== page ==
The Desert Rats, c. 1960s, first developed Josh as a destination climbing area. Back then, the town of Joshua Tree included a dive bar (the infamous Boom-Boom Room) and a gas station cum convenience store that sold “sody pop” and those grey little sausages in the cloudy liquid that would kill all mankind if you drank it. Over the following 60 years, the little tumbleweed town became a trendy getaway for LA gentry, spawning peyote wellness retreats and vegan glamping as swank little Airbnb’s went up by the hundreds. The empty reaches of the National Park, covering 80,000 acres, had remained largely unknown for going on a century. As the crowds slowly arrived, and outlying areas were explored, travelers discovered the eccentric remnants of the homesteaders, outlaws, and kooks who had prowled these parts since the early 1900s. The Iron Door Cave (“IDC”) was the most curious of these discoveries, Tassel’s Integratron notwithstanding.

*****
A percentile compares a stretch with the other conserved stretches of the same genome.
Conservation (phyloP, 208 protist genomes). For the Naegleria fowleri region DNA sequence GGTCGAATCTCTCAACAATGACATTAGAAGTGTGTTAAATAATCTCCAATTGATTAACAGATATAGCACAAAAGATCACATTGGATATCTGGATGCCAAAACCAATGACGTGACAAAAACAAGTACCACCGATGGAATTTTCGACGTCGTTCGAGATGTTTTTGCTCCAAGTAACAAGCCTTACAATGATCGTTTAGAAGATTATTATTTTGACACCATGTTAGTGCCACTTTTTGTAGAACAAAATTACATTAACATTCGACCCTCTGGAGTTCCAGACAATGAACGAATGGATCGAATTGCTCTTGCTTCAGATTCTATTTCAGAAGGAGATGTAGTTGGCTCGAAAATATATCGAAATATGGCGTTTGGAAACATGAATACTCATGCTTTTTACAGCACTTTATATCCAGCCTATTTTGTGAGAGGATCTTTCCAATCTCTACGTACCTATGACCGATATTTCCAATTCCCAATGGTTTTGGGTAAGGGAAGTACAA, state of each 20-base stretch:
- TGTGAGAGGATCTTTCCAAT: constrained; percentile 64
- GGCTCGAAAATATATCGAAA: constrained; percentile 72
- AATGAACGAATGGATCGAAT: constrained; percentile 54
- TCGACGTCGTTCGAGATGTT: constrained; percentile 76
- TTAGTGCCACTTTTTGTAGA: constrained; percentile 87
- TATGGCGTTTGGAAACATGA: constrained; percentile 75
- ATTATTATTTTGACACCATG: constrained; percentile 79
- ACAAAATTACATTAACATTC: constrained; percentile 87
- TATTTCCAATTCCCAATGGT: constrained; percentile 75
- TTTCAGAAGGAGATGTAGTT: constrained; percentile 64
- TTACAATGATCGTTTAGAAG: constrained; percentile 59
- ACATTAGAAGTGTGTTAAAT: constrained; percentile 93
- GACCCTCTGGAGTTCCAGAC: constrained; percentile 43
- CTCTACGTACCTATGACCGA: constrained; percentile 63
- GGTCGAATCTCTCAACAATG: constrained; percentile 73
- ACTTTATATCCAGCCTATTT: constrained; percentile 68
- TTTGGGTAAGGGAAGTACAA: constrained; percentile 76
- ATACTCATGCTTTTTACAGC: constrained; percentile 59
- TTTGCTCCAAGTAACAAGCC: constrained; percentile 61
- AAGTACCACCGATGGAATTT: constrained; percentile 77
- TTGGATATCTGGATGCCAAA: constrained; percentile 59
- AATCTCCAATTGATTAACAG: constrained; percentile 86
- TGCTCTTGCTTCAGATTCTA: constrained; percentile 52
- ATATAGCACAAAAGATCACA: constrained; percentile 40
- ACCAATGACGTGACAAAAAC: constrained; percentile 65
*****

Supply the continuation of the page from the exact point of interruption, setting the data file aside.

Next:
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Tradition says the late, great Richard Harrison first stumbled upon the sunken hollow formed by the convergence of several big boulders, the gaps filled in with stone and mortar. The cave is so hidden and far-flung that thousands of climbers, searching for anything new, had over the years walked right past and never saw it. A plate-steel iron door had been cemented into the entrance, through which you have to duck and wriggle. Inside lies a stone chamber, dark and cool and big enough for six to eight people to sit shoulder to shoulder. From the moment Harrison found it, word spread quickly and visiting the little stone grotto, silent for 50 years, became a rite of passage for every visiting climber.